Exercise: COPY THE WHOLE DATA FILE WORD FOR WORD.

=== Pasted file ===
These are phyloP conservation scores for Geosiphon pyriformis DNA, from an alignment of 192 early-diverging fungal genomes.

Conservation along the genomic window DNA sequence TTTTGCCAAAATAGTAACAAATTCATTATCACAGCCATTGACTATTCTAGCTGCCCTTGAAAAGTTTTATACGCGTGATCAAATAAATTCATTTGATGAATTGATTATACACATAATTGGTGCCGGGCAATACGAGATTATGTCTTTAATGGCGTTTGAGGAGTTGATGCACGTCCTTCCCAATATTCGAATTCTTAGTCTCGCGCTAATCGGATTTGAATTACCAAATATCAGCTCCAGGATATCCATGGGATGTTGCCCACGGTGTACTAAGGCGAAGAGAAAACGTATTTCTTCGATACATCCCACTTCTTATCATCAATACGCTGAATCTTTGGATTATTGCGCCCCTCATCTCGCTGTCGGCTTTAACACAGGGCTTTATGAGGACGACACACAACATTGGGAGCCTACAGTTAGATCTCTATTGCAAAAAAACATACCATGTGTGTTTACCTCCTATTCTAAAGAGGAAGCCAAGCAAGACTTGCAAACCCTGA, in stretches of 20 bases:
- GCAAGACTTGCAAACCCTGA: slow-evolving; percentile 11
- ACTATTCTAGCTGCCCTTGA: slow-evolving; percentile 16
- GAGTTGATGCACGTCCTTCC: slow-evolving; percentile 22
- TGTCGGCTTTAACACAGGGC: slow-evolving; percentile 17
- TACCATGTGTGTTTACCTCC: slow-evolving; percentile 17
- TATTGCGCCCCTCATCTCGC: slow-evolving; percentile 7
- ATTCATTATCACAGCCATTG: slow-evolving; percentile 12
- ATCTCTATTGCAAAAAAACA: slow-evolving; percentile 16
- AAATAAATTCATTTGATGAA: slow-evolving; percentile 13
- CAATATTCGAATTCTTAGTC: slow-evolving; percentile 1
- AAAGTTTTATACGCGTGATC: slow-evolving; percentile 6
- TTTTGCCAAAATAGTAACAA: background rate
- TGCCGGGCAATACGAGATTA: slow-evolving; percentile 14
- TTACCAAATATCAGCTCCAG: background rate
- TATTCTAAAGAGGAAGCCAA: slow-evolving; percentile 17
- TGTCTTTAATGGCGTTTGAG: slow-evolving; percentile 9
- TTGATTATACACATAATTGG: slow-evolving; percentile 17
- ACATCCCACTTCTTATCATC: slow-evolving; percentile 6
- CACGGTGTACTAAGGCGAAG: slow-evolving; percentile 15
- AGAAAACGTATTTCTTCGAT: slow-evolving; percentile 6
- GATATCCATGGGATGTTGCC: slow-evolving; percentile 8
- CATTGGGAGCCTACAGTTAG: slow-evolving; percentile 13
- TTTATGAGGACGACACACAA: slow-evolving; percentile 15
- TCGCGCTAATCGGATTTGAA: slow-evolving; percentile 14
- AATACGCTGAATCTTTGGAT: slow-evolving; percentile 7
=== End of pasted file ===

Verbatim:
These are phyloP conservation scores for Geosiphon pyriformis DNA, from an alignment of 192 early-diverging fungal genomes.

Conservation along the genomic window DNA sequence TTTTGCCAAAATAGTAACAAATTCATTATCACAGCCATTGACTATTCTAGCTGCCCTTGAAAAGTTTTATACGCGTGATCAAATAAATTCATTTGATGAATTGATTATACACATAATTGGTGCCGGGCAATACGAGATTATGTCTTTAATGGCGTTTGAGGAGTTGATGCACGTCCTTCCCAATATTCGAATTCTTAGTCTCGCGCTAATCGGATTTGAATTACCAAATATCAGCTCCAGGATATCCATGGGATGTTGCCCACGGTGTACTAAGGCGAAGAGAAAACGTATTTCTTCGATACATCCCACTTCTTATCATCAATACGCTGAATCTTTGGATTATTGCGCCCCTCATCTCGCTGTCGGCTTTAACACAGGGCTTTATGAGGACGACACACAACATTGGGAGCCTACAGTTAGATCTCTATTGCAAAAAAACATACCATGTGTGTTTACCTCCTATTCTAAAGAGGAAGCCAAGCAAGACTTGCAAACCCTGA, in stretches of 20 bases:
- GCAAGACTTGCAAACCCTGA: slow-evolving; percentile 11
- ACTATTCTAGCTGCCCTTGA: slow-evolving; percentile 16
- GAGTTGATGCACGTCCTTCC: slow-evolving; percentile 22
- TGTCGGCTTTAACACAGGGC: slow-evolving; percentile 17
- TACCATGTGTGTTTACCTCC: slow-evolving; percentile 17
- TATTGCGCCCCTCATCTCGC: slow-evolving; percentile 7
- ATTCATTATCACAGCCATTG: slow-evolving; percentile 12
- ATCTCTATTGCAAAAAAACA: slow-evolving; percentile 16
- AAATAAATTCATTTGATGAA: slow-evolving; percentile 13
- CAATATTCGAATTCTTAGTC: slow-evolving; percentile 1
- AAAGTTTTATACGCGTGATC: slow-evolving; percentile 6
- TTTTGCCAAAATAGTAACAA: background rate
- TGCCGGGCAATACGAGATTA: slow-evolving; percentile 14
- TTACCAAATATCAGCTCCAG: background rate
- TATTCTAAAGAGGAAGCCAA: slow-evolving; percentile 17
- TGTCTTTAATGGCGTTTGAG: slow-evolving; percentile 9
- TTGATTATACACATAATTGG: slow-evolving; percentile 17
- ACATCCCACTTCTTATCATC: slow-evolving; percentile 6
- CACGGTGTACTAAGGCGAAG: slow-evolving; percentile 15
- AGAAAACGTATTTCTTCGAT: slow-evolving; percentile 6
- GATATCCATGGGATGTTGCC: slow-evolving; percentile 8
- CATTGGGAGCCTACAGTTAG: slow-evolving; percentile 13
- TTTATGAGGACGACACACAA: slow-evolving; percentile 15
- TCGCGCTAATCGGATTTGAA: slow-evolving; percentile 14
- AATACGCTGAATCTTTGGAT: slow-evolving; percentile 7